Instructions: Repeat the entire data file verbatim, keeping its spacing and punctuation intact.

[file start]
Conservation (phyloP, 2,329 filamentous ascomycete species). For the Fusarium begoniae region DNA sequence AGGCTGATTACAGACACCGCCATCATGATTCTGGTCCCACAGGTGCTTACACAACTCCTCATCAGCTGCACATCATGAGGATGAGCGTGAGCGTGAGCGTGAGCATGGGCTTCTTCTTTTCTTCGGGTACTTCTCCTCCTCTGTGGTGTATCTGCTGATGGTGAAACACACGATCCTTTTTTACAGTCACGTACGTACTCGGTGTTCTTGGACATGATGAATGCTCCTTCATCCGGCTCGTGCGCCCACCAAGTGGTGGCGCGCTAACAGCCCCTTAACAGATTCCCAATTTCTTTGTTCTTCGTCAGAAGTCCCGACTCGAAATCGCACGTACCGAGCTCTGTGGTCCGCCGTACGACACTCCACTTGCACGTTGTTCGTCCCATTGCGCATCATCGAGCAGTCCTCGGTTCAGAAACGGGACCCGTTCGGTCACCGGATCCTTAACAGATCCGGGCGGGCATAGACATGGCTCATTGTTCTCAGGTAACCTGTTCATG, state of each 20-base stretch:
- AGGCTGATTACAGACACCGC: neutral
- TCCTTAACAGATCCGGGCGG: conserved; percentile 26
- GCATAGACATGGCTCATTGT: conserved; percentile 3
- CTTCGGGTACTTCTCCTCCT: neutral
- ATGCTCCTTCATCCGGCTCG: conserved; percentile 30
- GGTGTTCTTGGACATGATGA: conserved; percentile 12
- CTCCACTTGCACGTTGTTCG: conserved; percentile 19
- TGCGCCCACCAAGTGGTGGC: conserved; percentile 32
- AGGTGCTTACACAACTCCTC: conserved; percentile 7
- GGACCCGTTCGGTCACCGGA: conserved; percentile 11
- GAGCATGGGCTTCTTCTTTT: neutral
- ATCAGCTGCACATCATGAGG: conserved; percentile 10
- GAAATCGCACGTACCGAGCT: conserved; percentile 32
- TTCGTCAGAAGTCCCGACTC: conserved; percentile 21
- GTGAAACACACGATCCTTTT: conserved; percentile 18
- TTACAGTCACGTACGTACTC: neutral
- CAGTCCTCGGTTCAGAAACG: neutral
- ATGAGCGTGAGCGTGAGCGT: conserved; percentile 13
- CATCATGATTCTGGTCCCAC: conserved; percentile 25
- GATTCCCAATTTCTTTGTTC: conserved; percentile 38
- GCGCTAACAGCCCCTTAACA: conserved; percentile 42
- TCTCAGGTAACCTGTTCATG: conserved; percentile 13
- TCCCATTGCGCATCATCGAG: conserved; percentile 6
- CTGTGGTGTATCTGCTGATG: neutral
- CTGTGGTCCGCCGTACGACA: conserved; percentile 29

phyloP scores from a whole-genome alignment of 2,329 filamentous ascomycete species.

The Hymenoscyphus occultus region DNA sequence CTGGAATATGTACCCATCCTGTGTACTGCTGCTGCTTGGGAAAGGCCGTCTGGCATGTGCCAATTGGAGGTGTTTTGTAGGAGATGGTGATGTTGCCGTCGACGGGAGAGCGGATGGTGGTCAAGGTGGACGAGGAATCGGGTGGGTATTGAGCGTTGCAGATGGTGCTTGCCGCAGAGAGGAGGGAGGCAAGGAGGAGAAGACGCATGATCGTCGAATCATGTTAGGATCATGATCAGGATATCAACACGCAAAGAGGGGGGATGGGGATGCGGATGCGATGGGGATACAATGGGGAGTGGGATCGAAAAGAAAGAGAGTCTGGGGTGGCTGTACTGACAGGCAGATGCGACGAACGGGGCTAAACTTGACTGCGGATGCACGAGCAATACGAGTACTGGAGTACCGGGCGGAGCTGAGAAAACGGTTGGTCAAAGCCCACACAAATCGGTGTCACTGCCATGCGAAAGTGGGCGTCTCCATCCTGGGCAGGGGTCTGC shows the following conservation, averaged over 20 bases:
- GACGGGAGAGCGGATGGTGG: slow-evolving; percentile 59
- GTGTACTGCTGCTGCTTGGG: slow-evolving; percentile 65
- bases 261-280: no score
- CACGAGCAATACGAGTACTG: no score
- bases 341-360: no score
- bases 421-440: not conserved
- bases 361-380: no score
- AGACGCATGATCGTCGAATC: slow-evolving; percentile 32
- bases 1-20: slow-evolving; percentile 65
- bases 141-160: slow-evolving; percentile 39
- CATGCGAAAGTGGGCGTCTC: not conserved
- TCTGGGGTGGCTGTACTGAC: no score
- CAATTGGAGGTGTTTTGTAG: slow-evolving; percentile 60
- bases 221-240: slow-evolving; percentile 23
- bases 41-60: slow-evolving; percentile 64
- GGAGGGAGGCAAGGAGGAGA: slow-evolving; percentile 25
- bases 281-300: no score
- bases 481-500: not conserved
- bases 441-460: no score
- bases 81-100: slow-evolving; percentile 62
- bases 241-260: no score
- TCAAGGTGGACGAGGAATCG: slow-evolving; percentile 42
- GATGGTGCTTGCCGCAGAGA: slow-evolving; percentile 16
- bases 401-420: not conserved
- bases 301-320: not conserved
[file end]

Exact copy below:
Conservation (phyloP, 2,329 filamentous ascomycete species). For the Fusarium begoniae region DNA sequence AGGCTGATTACAGACACCGCCATCATGATTCTGGTCCCACAGGTGCTTACACAACTCCTCATCAGCTGCACATCATGAGGATGAGCGTGAGCGTGAGCGTGAGCATGGGCTTCTTCTTTTCTTCGGGTACTTCTCCTCCTCTGTGGTGTATCTGCTGATGGTGAAACACACGATCCTTTTTTACAGTCACGTACGTACTCGGTGTTCTTGGACATGATGAATGCTCCTTCATCCGGCTCGTGCGCCCACCAAGTGGTGGCGCGCTAACAGCCCCTTAACAGATTCCCAATTTCTTTGTTCTTCGTCAGAAGTCCCGACTCGAAATCGCACGTACCGAGCTCTGTGGTCCGCCGTACGACACTCCACTTGCACGTTGTTCGTCCCATTGCGCATCATCGAGCAGTCCTCGGTTCAGAAACGGGACCCGTTCGGTCACCGGATCCTTAACAGATCCGGGCGGGCATAGACATGGCTCATTGTTCTCAGGTAACCTGTTCATG, state of each 20-base stretch:
- AGGCTGATTACAGACACCGC: neutral
- TCCTTAACAGATCCGGGCGG: conserved; percentile 26
- GCATAGACATGGCTCATTGT: conserved; percentile 3
- CTTCGGGTACTTCTCCTCCT: neutral
- ATGCTCCTTCATCCGGCTCG: conserved; percentile 30
- GGTGTTCTTGGACATGATGA: conserved; percentile 12
- CTCCACTTGCACGTTGTTCG: conserved; percentile 19
- TGCGCCCACCAAGTGGTGGC: conserved; percentile 32
- AGGTGCTTACACAACTCCTC: conserved; percentile 7
- GGACCCGTTCGGTCACCGGA: conserved; percentile 11
- GAGCATGGGCTTCTTCTTTT: neutral
- ATCAGCTGCACATCATGAGG: conserved; percentile 10
- GAAATCGCACGTACCGAGCT: conserved; percentile 32
- TTCGTCAGAAGTCCCGACTC: conserved; percentile 21
- GTGAAACACACGATCCTTTT: conserved; percentile 18
- TTACAGTCACGTACGTACTC: neutral
- CAGTCCTCGGTTCAGAAACG: neutral
- ATGAGCGTGAGCGTGAGCGT: conserved; percentile 13
- CATCATGATTCTGGTCCCAC: conserved; percentile 25
- GATTCCCAATTTCTTTGTTC: conserved; percentile 38
- GCGCTAACAGCCCCTTAACA: conserved; percentile 42
- TCTCAGGTAACCTGTTCATG: conserved; percentile 13
- TCCCATTGCGCATCATCGAG: conserved; percentile 6
- CTGTGGTGTATCTGCTGATG: neutral
- CTGTGGTCCGCCGTACGACA: conserved; percentile 29

phyloP scores from a whole-genome alignment of 2,329 filamentous ascomycete species.

The Hymenoscyphus occultus region DNA sequence CTGGAATATGTACCCATCCTGTGTACTGCTGCTGCTTGGGAAAGGCCGTCTGGCATGTGCCAATTGGAGGTGTTTTGTAGGAGATGGTGATGTTGCCGTCGACGGGAGAGCGGATGGTGGTCAAGGTGGACGAGGAATCGGGTGGGTATTGAGCGTTGCAGATGGTGCTTGCCGCAGAGAGGAGGGAGGCAAGGAGGAGAAGACGCATGATCGTCGAATCATGTTAGGATCATGATCAGGATATCAACACGCAAAGAGGGGGGATGGGGATGCGGATGCGATGGGGATACAATGGGGAGTGGGATCGAAAAGAAAGAGAGTCTGGGGTGGCTGTACTGACAGGCAGATGCGACGAACGGGGCTAAACTTGACTGCGGATGCACGAGCAATACGAGTACTGGAGTACCGGGCGGAGCTGAGAAAACGGTTGGTCAAAGCCCACACAAATCGGTGTCACTGCCATGCGAAAGTGGGCGTCTCCATCCTGGGCAGGGGTCTGC shows the following conservation, averaged over 20 bases:
- GACGGGAGAGCGGATGGTGG: slow-evolving; percentile 59
- GTGTACTGCTGCTGCTTGGG: slow-evolving; percentile 65
- bases 261-280: no score
- CACGAGCAATACGAGTACTG: no score
- bases 341-360: no score
- bases 421-440: not conserved
- bases 361-380: no score
- AGACGCATGATCGTCGAATC: slow-evolving; percentile 32
- bases 1-20: slow-evolving; percentile 65
- bases 141-160: slow-evolving; percentile 39
- CATGCGAAAGTGGGCGTCTC: not conserved
- TCTGGGGTGGCTGTACTGAC: no score
- CAATTGGAGGTGTTTTGTAG: slow-evolving; percentile 60
- bases 221-240: slow-evolving; percentile 23
- bases 41-60: slow-evolving; percentile 64
- GGAGGGAGGCAAGGAGGAGA: slow-evolving; percentile 25
- bases 281-300: no score
- bases 481-500: not conserved
- bases 441-460: no score
- bases 81-100: slow-evolving; percentile 62
- bases 241-260: no score
- TCAAGGTGGACGAGGAATCG: slow-evolving; percentile 42
- GATGGTGCTTGCCGCAGAGA: slow-evolving; percentile 16
- bases 401-420: not conserved
- bases 301-320: not conserved